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It was always at night when I could hear their screams, could smell smoke where none still existed. I ever hear the sound of bodies being pulled into the streets, of rod striking bare flesh, and the children, dear god the children…
-From the last writings of ZaezLiN
They once were called the People of Hevyn, that shining city of everlasting beauty and grace. It is only fitting that they have fallen so far, so fast. These people, Engels they are called now, are lower than cattle, for at least cattle know their place. Give them some land to live on, and they strive to make it better than their superiors. Put them to work in your fields and they seek to bring to you the largest of fruits. It is despicable that we have to suffer them as we have. One day, one day…
-From the published journal of Lord Arafet Va Daitan, 9th Earl of the Aerthan Prefecture Daisuken
Chapter 1 –Endings-
The village of Stane lay shrouded in mist, as it did most mornings in the early months of fall, when the days were warm but the nights cool. Several lights were beginning to appear in windows, shining wearily through the fog like disembodied eyes blearily peering into the weakening night. Soon the town would awaken, some to work and some to school, and still others to survey the damage that would surely be present. There was damage on most mornings, only a fire or broken windows if they were lucky; a missing neighbor if they were not.
The town itself wasn’t a large one, but neither was it small by most standards. It housed five hundred Engels in single family homes, the homes being one or two room wooden structures, depending on the size of the family inhabiting it. Some of course were larger, but those were usually among the first to be burned down by angry Aerthans, usually teens that sneak onto the settlement for entertainment.
It was arranged in a circular pattern, with a village ‘green’ in its center, where sat a small building that served as the village council. Fanning out from that central point were first shops, then houses, spaced out far enough so that if one went up in flames it would not endanger the entire village. Along the outskirts of the village proper sat the large schoolhouse, an Aerth endorsed building, so safe from vandals, a small healing house, stables, and barracks which housed anywhere from ten to fifteen Aerth soldiers, and no more than three rangers at a time. Other buildings were scattered throughout the forest along the main road that led from Stane to the Golden Highway, the road that overlapped Stane’s dirt road and which lead to the city, Dane Prefecture.
Forests only covered three-fourths of the land surrounding Stane, the other percentage being made up of countryside, land that had been cleared of trees, burned, and then replanted by the Engels to secure a place in which their cattle could graze.
It was in this pre-dawn light that Ren found himself walking along the main road through the town, past dark homes and lighted shops, the smell of breakfast cooking and bakers baking hanging low and appealing in the morning air. In his left hand hung strap, and from the short strap a wooden box, which when opened would release its own tantalizing fragrance no doubt, but that would have to wait for lunch.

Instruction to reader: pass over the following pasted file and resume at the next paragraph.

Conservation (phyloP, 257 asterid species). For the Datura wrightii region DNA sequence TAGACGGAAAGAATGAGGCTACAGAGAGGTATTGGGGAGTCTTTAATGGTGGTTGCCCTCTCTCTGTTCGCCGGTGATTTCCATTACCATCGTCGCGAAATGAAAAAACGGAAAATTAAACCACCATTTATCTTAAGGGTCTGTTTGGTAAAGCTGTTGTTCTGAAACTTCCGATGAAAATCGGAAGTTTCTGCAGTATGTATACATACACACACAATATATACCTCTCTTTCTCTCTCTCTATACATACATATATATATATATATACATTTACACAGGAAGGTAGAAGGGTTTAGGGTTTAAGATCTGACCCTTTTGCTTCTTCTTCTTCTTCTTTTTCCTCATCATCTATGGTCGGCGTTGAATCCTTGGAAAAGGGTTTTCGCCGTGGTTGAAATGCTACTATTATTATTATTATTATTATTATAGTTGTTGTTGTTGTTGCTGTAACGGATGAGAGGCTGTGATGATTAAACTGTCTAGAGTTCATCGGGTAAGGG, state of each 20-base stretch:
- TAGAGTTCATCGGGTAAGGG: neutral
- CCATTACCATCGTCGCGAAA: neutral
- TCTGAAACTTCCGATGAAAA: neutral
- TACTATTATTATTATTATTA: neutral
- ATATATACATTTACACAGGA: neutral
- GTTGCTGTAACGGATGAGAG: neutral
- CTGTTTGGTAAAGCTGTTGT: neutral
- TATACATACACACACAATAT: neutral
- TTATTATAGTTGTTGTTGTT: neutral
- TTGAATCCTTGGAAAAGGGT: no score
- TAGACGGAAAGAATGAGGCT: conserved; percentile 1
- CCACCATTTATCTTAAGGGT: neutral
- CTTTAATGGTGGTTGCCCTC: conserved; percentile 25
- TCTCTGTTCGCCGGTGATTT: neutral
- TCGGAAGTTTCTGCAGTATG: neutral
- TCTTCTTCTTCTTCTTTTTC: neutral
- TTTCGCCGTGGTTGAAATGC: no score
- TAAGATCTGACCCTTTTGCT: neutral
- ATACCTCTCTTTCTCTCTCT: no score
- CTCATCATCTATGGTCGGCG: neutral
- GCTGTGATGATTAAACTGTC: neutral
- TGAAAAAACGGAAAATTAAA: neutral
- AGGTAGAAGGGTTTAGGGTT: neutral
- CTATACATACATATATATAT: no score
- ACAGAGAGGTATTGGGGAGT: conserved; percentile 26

His steps were light, though with the dew heavy on the land he had little worry of dust rising at his feet to coat the bottom of his dark brown pants. Even so, it was a habit of his to walk with as little notice of his passing as was possible, for you never knew who was waiting for any excuse to put you in your place.
He let his right hand swing at his side, every so often brushing against the hilt of one of his goads, strapped against his right hip and tied around his thigh with a leather thong. It was two feet in length, square with a flat top, stamped on that surface with the seal of the local Lord, showing that it was an approved tool and not an illegal weapon. Its twin rested on his left side, for you never knew which hand would be free when it came time to fend off a wolf, or worse.
A door opened up the street to his right and a tall, lithe woman stepped into the open doorway, leaning against it slightly with a hand on one hip. She smiled at him as he began to pass, then threw something towards his head, which he promptly snapped from the air, the smell of freshly baked muffin wafting around him.
“Bet you skipped breakfast this morning, ne, Ren?” she said, grinning and straightening, arms crossed beneath small breasts. She was one of the local bakers, had been since she was ten years old, and almost always managed to catch him on his way to the fields, ready with a muffin or biscuit, intent on single-handedly fattening him up to be presentable for a bride.
“Ah, yeah,” he said, taking a bite and smiling in pleasure as exotic flavors melted into his mouth. He never knew what to expect, but he was never disappointed. “You know me all too well,” he laughed and waved the hand holding his breakfast as he passed her shop, with her standing there, shaking her head and smiling.
“Some maiden is going to wrap you in a wreath one day, AhlRen!” she called out, then stepped back into her shop and closed the door.
He smiled and finished off the muffin, going so far as to lick his fingers and pick any crumbs off his tan shirt that may have gotten stuck in the material. As he neared the edge of town his mood soured, for lingering on the air was the smell of smoke, and there just on the outskirts of the village, facing the flatlands where the cattle waited, lay the smoldering ruins of a home. A woman stood near the edge of the ashes, a small child held in her arms, an older boy at her side with fists clenched and a tear-streaked face.
Another home burned, another life to start over, another husband and father lost.
Last edited by Jace; 01-10-2012 at 06:56 AM.
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